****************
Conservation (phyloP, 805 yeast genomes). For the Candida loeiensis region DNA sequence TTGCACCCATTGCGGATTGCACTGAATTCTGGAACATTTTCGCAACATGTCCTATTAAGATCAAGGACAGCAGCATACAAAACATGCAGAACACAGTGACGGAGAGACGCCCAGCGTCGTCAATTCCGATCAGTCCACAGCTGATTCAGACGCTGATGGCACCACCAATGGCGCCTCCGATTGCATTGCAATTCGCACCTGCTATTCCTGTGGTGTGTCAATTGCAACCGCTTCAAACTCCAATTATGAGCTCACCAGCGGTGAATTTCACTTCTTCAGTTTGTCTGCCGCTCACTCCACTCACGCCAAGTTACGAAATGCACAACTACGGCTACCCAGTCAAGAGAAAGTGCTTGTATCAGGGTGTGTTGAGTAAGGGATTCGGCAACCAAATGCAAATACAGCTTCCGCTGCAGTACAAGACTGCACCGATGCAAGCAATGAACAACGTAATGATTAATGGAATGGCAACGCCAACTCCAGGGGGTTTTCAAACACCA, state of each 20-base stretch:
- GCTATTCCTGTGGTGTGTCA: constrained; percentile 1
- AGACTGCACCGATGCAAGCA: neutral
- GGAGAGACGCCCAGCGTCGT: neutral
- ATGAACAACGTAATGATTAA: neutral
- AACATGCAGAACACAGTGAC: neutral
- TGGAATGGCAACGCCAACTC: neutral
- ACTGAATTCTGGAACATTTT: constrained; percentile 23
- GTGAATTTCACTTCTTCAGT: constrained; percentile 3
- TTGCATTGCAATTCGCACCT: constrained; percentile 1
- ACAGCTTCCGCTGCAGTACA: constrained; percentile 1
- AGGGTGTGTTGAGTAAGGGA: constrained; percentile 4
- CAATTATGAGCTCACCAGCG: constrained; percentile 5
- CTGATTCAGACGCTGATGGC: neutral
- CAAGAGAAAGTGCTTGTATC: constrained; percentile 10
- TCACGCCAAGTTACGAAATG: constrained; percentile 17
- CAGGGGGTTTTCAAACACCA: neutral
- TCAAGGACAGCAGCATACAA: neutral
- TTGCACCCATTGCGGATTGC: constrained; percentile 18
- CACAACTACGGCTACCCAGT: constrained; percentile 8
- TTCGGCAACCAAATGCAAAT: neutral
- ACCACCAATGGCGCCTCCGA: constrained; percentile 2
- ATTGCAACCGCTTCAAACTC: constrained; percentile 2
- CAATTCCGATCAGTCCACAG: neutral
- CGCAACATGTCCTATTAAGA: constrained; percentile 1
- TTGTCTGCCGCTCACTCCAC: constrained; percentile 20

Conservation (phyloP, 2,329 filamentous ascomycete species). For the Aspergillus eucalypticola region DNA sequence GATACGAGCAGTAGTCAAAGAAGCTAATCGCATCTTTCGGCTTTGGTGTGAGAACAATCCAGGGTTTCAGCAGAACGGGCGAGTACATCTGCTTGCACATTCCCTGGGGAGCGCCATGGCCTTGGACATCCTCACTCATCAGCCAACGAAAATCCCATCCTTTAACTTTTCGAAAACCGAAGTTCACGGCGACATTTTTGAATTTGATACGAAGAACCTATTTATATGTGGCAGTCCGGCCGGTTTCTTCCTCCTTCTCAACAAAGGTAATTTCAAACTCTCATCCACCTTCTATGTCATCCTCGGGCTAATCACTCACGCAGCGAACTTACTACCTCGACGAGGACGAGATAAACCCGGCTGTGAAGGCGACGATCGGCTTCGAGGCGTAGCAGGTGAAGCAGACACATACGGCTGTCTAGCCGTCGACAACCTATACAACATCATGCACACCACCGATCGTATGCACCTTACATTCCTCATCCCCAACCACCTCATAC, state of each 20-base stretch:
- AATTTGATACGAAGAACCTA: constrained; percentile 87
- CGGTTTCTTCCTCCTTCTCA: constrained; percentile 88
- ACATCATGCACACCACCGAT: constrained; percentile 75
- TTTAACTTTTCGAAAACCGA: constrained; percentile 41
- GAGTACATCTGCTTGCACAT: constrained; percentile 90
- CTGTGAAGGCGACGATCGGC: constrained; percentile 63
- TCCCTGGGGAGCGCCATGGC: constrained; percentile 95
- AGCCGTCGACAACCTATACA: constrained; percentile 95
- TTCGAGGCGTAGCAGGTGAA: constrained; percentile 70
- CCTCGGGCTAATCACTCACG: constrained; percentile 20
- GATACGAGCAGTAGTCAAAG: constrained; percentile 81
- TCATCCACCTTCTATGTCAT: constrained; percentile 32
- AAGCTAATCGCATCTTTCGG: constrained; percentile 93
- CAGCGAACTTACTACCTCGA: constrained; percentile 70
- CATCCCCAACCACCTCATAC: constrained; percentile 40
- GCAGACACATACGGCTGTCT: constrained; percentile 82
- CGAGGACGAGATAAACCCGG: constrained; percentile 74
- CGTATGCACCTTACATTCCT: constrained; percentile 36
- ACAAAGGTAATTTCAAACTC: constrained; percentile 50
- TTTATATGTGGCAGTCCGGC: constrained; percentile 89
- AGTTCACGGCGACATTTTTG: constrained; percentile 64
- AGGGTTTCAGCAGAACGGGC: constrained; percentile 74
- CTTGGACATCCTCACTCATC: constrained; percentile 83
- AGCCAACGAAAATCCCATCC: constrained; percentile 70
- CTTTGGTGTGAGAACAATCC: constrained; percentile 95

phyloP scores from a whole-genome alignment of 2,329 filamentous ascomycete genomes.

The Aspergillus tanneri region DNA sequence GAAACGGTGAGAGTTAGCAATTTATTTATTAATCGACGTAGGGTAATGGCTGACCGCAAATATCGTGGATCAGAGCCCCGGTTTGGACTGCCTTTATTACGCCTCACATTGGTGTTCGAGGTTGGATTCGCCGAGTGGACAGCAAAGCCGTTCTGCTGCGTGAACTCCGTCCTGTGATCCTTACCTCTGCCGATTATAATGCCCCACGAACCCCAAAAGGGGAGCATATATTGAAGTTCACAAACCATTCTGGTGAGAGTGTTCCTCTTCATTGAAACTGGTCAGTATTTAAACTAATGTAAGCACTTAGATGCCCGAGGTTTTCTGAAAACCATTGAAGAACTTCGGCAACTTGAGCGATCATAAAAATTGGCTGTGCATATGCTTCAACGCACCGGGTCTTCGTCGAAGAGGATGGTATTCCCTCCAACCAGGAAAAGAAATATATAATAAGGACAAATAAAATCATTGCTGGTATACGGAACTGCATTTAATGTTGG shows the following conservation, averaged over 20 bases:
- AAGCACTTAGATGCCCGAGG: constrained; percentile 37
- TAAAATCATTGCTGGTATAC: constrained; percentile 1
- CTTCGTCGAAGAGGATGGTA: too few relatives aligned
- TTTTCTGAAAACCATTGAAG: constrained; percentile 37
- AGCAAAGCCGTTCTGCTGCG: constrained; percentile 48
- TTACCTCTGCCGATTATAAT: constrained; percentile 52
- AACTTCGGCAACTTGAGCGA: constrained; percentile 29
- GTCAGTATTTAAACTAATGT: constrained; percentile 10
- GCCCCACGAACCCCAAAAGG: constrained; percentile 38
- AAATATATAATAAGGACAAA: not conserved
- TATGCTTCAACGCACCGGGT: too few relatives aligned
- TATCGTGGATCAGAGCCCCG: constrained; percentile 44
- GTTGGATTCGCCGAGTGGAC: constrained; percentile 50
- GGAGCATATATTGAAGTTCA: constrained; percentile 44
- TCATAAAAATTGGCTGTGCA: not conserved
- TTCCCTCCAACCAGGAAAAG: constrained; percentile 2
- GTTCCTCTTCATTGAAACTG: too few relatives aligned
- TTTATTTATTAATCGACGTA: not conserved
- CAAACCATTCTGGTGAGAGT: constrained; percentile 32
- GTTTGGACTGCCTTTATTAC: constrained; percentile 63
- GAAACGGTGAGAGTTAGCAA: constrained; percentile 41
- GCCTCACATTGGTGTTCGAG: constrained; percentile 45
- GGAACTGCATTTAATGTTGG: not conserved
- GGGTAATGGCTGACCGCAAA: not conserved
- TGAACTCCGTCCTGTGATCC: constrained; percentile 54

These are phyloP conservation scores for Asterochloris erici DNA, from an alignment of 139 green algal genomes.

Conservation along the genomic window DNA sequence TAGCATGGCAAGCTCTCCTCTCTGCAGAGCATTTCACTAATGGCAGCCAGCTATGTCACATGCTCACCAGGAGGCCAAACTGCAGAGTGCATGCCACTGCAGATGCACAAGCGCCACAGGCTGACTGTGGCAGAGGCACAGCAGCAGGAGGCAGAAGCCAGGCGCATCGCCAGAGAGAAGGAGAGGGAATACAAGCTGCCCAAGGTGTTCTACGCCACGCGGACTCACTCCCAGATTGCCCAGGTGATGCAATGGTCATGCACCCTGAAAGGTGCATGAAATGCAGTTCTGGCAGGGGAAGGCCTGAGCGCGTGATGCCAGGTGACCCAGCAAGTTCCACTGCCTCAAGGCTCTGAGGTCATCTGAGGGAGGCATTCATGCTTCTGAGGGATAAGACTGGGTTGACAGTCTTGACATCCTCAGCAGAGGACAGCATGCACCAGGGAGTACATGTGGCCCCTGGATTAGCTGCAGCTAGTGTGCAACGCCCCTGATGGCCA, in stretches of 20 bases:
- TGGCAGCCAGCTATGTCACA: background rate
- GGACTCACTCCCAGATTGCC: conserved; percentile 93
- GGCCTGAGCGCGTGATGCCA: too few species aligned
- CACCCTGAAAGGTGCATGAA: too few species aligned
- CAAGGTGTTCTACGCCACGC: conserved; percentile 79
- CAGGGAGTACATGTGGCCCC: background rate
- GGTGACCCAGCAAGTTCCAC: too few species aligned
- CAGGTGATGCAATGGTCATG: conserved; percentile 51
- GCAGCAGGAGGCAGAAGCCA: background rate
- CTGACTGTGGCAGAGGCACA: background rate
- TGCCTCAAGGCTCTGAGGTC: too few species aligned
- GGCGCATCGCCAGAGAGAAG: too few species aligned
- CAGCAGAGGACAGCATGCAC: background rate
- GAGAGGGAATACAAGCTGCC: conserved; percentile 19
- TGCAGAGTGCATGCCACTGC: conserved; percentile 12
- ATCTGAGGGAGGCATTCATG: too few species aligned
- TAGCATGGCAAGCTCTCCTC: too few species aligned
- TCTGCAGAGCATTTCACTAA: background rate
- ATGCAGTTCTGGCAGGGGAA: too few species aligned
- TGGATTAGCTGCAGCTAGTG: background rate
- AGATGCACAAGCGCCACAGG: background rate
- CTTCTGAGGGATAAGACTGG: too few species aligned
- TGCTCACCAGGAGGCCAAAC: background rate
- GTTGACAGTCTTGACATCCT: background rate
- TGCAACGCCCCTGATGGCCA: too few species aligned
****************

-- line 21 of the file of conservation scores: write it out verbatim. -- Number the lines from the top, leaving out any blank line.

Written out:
- TTCGGCAACCAAATGCAAAT: neutral